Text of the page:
If you can find a buyer at any price now, take it. It is likely to be less in two years.

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If you can find a buyer at any price now, take it. It is likely to be less in two years.

Mainecoons, I think that is truly a very wide generalization. Especially when it comes to real estate. Some areas of the US are making some gains. Location, location, location.

That said, I do agree that the highly inflated and ridiculous prices that we saw four years ago are gone. And since that is better for the stability of the entire economy (though not necessarily myself personally), I say Hooray!

(I'll make no comments on the Unions as the moderators object to politics and inflammatory discussions. As well they should.)

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As to the question of US labor unions bringing back good times, I ask you to do a little research? Who owns 87 per cent of Ames True Temper? Who now owns Firestone Rubber? Who owns the Schwinn bicycle company? Who owns Austin Motors? Who owns the controlling interest in Haliburton?

The list goes on.

When foreigners buy the controlling interest in a company, they don't do so to deal with truculent, self serving labor unions. No, they take those jobs back to their home countries.

While the company may still have an "American" sounding name, and maybe even a headquarters in the US, the ownership and the jobs are overseas.

No, the housing market will not come back until people have real productive jobs, not government "make work" jobs.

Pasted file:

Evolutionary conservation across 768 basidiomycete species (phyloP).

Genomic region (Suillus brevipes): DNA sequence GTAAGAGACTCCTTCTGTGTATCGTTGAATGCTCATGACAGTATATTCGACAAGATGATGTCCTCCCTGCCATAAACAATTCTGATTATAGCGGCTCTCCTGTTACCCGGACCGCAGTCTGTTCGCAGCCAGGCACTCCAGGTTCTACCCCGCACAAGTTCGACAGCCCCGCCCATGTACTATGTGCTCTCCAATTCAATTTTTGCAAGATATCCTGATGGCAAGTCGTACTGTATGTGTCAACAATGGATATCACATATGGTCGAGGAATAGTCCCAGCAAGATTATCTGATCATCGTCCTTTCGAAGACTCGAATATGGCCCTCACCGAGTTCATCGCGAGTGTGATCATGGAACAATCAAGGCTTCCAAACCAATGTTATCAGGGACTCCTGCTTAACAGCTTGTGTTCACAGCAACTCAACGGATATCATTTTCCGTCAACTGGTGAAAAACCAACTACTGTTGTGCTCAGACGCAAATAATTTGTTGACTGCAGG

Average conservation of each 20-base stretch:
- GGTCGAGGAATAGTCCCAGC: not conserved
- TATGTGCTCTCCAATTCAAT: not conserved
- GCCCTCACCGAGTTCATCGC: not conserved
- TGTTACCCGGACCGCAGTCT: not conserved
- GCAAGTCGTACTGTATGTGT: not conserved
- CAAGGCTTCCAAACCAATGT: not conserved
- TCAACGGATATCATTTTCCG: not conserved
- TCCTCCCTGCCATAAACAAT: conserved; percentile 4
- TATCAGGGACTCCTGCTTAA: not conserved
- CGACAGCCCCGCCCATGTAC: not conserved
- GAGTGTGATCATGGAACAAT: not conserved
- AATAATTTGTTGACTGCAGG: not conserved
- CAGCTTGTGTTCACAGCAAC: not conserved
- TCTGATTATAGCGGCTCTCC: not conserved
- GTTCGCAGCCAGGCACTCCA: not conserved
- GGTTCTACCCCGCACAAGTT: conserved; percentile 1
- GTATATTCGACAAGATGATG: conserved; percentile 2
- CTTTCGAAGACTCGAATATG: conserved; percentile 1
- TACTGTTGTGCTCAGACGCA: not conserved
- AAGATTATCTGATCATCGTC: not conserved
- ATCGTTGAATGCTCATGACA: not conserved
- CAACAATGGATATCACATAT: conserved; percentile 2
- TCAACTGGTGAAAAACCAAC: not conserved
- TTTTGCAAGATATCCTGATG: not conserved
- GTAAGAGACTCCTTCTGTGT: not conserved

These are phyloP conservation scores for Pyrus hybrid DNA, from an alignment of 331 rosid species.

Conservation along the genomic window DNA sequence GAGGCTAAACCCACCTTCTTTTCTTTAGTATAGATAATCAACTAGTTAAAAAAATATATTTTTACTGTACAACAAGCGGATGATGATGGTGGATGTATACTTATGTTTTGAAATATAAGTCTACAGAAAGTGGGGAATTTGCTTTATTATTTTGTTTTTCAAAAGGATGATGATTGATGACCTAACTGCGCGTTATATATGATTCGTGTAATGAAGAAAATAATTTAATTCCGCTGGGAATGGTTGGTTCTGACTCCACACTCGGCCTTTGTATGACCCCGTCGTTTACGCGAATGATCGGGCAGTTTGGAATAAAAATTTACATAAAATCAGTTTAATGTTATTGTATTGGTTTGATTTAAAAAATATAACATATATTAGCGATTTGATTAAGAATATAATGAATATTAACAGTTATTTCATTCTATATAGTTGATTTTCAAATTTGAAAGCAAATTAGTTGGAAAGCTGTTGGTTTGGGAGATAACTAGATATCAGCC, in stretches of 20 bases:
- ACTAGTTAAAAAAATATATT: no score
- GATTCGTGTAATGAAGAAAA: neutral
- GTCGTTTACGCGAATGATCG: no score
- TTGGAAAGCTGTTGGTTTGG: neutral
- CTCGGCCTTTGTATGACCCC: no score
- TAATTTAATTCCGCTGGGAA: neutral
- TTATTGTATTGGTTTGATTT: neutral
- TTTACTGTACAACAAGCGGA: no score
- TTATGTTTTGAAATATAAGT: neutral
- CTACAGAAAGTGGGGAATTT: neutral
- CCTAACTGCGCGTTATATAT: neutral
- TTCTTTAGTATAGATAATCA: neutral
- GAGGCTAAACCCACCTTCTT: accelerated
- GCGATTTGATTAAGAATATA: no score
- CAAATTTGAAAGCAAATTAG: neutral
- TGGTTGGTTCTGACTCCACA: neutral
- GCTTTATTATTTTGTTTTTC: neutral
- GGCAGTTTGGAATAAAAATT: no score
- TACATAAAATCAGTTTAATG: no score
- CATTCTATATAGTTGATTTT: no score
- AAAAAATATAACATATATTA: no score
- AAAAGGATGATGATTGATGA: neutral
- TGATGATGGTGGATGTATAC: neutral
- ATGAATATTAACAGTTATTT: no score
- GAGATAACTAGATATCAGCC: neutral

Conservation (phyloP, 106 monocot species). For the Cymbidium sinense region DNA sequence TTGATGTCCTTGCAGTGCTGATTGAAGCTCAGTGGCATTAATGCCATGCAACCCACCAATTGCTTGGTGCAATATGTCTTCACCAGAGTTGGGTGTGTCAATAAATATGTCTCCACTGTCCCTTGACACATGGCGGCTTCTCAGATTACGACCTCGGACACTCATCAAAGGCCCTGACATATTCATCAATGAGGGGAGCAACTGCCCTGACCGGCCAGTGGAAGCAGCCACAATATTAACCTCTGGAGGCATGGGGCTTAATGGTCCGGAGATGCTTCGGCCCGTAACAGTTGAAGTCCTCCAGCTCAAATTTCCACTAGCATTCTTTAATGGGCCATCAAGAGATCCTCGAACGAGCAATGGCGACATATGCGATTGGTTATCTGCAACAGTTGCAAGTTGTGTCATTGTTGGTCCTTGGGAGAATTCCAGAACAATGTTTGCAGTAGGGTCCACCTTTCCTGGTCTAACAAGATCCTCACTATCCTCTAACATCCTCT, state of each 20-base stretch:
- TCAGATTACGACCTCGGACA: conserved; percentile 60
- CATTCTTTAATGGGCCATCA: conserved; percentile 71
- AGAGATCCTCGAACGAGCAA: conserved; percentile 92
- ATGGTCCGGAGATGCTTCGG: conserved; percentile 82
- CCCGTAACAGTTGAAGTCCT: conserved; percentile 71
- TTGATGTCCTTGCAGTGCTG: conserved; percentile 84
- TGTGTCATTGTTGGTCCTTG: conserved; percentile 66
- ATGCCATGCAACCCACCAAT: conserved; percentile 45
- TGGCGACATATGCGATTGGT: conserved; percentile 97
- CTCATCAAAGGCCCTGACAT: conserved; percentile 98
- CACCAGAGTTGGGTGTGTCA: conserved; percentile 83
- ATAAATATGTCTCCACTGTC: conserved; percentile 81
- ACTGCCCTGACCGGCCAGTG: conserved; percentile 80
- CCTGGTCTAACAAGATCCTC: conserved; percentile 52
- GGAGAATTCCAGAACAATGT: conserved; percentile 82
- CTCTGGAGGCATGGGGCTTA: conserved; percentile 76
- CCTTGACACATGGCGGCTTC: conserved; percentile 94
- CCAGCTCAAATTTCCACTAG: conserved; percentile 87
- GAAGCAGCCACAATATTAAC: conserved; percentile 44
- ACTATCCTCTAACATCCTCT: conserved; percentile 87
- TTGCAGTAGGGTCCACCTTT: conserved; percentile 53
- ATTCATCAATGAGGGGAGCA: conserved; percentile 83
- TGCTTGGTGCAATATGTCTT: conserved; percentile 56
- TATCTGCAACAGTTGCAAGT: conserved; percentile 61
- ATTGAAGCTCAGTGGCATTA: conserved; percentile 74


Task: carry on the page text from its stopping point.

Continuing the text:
Rufus

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As to the question of US labor unions bringing back good times, I ask you to do a little research? Who owns 87 per cent of Ames True Temper? Who now owns Firestone Rubber? Who owns the Schwinn bicycle company? Who owns Austin Motors? Who owns the controlling interest in Haliburton?

The list goes on.

When foreigners buy the controlling interest in a company, they don't do so to deal with truculent, self serving labor unions. No, they take those jobs back to their home countries.

While the company may still have an "American" sounding name, and maybe even a headquarters in the US, the ownership and the jobs are overseas.

No, the housing market will not come back until people have real productive jobs, not government "make work" jobs.

Rufus

Here's an excerpt from Halliburton's last proxy statement,showing significan ownership. No sign of a union.

Stock Ownership of Certain Beneficial Owners and Management

The following table sets forth information about persons or groups, based on information contained in Schedules 13G filed with the Securities and Exchange Commission, or SEC, reflecting beneficial ownership, who own or have the right to acquire more than 5% of our common stock.

Amount and

Percent

Name and Address

Nature of

of

of Beneficial Owner

Beneficial Ownership Class

BlackRock, Inc.

65,030,477(1 ) 7.21 %

40 East 52nd Street New York, NY 10022

(1) BlackRock, Inc. is a parent holding company and is deemed to be the beneficial owner of 65,030,477 shares. BlackRock, Inc. has sole power to vote or to direct the vote of 65,030,477 shares and has sole power to dispose or to direct the disposition of 65,030,477 shares.

The following table sets forth, as of March 1, 2010, the amount of our common stock owned beneficially by each Director, each Director Nominee, each of the executive officers named in the Summary Compensation Table on page 27 and all Directors, Director Nominees and executive officers as a group.

Amount and Nature of

Beneficial Ownership

Sole

Shared

Voting and

Voting or

Name of Beneficial Owner or

Investment

Investment

Percent

Number of Persons in Group

Power(1) Power of Class

Alan M. Bennett

20,110 *

James R. Boyd

40,110 *

James S. Brown

312,111 *

Milton Carroll

13,145 *

Albert O. Cornelison, Jr.

270,327 *

Nance K. Dicciani

12,717 *

S. Malcolm Gillis

21,636 *

James T. Hackett

10,341 *

David J. Lesar

2,055,338 *

Robert A. Malone

7,717 *

J. Landis Martin

89,638 *

Mark A. McCollum

210,988 *

Jay A. Precourt

72,306 *

Timothy J. Probert

265,673 *

Debra L. Reed

26,436 500 (2) *

Shares owned by all current Directors, Director Nominees and executive officers as a group (20 persons)

4,014,345 *